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Problem-solving strategies in psychiatry: differences between experts and novices in diagnostic accuracy and reasoning


Keywords: diagnostic reasoning, knowledge structure, psychiatric diagnosis, hypothetic-deductive, scheme-inductive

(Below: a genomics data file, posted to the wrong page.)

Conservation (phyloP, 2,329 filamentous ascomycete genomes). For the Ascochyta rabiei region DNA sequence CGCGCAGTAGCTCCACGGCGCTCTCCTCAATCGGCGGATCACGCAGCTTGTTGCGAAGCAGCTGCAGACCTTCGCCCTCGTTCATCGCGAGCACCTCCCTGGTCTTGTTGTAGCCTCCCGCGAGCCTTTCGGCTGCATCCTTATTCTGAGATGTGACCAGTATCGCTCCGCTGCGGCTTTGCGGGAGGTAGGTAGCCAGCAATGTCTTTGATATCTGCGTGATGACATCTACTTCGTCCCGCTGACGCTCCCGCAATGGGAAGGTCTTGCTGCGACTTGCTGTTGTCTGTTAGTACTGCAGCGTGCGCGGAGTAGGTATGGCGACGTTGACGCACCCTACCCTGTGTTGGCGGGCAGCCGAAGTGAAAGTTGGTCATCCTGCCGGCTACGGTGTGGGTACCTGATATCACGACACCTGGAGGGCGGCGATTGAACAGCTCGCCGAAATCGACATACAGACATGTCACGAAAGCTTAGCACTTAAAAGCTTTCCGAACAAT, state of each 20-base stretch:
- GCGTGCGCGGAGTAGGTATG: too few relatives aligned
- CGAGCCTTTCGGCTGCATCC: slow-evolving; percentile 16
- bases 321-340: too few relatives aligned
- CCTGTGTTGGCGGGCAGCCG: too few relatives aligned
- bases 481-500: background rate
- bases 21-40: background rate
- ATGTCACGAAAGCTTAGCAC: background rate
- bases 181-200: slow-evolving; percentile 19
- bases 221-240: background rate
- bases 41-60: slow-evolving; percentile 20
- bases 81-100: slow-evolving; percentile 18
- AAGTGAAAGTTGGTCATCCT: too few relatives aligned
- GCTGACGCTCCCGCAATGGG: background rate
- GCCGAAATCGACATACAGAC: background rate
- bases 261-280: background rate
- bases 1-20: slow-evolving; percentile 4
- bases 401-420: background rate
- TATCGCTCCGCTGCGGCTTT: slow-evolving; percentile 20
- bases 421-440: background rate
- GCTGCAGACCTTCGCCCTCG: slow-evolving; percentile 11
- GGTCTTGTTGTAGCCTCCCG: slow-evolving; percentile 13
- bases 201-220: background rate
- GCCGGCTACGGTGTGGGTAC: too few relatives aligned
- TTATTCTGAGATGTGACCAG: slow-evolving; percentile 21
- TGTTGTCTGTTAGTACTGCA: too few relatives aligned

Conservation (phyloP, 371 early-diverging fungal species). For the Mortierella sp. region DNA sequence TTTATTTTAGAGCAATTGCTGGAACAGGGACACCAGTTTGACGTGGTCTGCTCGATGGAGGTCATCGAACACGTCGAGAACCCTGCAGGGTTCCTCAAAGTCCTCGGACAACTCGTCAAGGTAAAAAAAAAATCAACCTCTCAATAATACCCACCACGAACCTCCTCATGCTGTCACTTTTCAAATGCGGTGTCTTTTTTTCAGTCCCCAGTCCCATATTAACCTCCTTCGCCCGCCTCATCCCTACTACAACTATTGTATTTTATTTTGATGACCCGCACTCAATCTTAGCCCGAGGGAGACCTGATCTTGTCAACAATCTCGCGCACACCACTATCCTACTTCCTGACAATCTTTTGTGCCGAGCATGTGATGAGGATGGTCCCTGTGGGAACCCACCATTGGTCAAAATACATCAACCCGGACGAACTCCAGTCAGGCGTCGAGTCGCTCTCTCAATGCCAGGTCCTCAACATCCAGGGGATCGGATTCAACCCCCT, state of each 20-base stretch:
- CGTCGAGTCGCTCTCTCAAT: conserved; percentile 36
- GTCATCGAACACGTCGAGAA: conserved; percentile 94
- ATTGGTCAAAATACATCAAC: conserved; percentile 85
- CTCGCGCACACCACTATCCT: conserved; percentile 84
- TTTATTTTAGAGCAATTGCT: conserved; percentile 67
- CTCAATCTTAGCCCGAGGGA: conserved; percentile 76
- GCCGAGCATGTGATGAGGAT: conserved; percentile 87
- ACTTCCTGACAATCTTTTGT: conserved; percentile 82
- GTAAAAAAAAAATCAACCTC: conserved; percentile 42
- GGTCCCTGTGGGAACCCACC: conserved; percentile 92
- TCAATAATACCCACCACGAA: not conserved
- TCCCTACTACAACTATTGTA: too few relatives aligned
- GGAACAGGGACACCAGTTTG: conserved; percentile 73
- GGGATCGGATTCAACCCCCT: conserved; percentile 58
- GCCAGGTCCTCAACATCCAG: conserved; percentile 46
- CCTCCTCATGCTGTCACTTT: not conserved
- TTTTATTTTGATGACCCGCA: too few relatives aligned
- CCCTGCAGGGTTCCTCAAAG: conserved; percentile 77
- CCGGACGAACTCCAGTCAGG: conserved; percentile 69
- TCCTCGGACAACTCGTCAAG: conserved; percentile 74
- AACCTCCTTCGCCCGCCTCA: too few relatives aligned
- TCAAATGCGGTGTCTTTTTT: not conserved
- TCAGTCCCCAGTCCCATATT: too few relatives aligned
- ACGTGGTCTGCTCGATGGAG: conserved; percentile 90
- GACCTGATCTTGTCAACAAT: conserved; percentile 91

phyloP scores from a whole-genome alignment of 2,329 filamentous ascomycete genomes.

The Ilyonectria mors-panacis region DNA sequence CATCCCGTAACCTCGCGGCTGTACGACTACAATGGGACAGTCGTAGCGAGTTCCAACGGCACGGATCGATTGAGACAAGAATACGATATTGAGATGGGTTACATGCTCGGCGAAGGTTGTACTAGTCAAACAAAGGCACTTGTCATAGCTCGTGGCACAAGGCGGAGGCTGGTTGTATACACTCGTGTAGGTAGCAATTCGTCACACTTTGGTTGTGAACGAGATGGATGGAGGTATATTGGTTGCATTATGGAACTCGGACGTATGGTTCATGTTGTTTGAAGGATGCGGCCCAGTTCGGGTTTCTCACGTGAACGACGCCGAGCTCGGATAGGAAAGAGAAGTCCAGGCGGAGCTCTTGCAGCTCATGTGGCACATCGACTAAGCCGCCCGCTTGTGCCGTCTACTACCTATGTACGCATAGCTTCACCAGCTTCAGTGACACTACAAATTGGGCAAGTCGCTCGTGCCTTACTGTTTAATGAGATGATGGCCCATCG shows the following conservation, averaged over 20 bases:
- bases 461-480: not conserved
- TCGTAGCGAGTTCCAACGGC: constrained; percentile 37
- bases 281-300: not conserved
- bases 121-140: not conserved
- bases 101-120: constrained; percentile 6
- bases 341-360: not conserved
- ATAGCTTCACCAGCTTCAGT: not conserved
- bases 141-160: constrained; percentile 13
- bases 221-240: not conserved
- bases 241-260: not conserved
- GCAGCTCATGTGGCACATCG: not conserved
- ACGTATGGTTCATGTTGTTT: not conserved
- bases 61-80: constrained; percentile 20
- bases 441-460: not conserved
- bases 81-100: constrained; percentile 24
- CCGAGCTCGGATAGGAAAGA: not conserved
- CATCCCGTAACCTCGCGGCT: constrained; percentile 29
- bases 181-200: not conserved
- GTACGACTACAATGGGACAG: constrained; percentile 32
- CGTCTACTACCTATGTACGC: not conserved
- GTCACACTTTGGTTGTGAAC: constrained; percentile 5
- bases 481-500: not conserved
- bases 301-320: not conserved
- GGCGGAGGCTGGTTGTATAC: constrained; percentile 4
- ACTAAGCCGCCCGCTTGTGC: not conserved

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oblem-solving strategies in psychiatry: differences between experts and novices in diagnostic accuracy and reasoning Original Research (524) Total Article Views Authors: Gabriel A, Violato C Published Date January 2013 Volume 2013:4 Pages 11 - 16 DOI: Received: 21 September 2012 Accepted: 31 October 2012 Published: 10 January 2013 Adel Gabriel,1,2 Claudio Violato2 1Departments of Psychiatry, University of Calgary, Calgary; 2Medical Education, Community Health Sciences, University of Calgary Calgary, Canada Background: The purpose of this study was to examine and compare diagnostic success and its relationship with the diagnostic reasoning process between novices and experts in psychiatry. Methods: Nine volunteers, comprising five expert psychiatrists and four clinical clerks, completed a think-aloud protocol while attempting to make a DSM-IV (Diagnostic and Statistical Manual of Mental Disorders, Fourth Edition) diagnosis of a selected case with both Axis I and Axis III diagnoses. Results: Expert psychiatrists made significantly more successful diagnoses for both the primary psychiatric and medical diagnoses than clinical clerks. Expert psychiatrists also gave fewer differential options. Analyzing the think-aloud protocols, expert psychiatrists were much more organized, made fewer mistakes, and utilized significantly less time to access their knowledge than clinical clerks. Both novices and experts seemed to use the hypothetic-deductive and scheme-inductive approaches to diagnosis. However, experts utilized hypothetic-deductive approaches significantly more often than novices. Conclusion: The hypothetic-deductive diagnostic strategy was utilized more than the scheme-inductive approach by both expert psychiatrists and clinical clerks. However, a specific relationship between diagnostic reasoning and diagnostic success could not be identified in this small pilot study. The author recommends a larger study that would include a detailed analysis of the think-aloud protocols.


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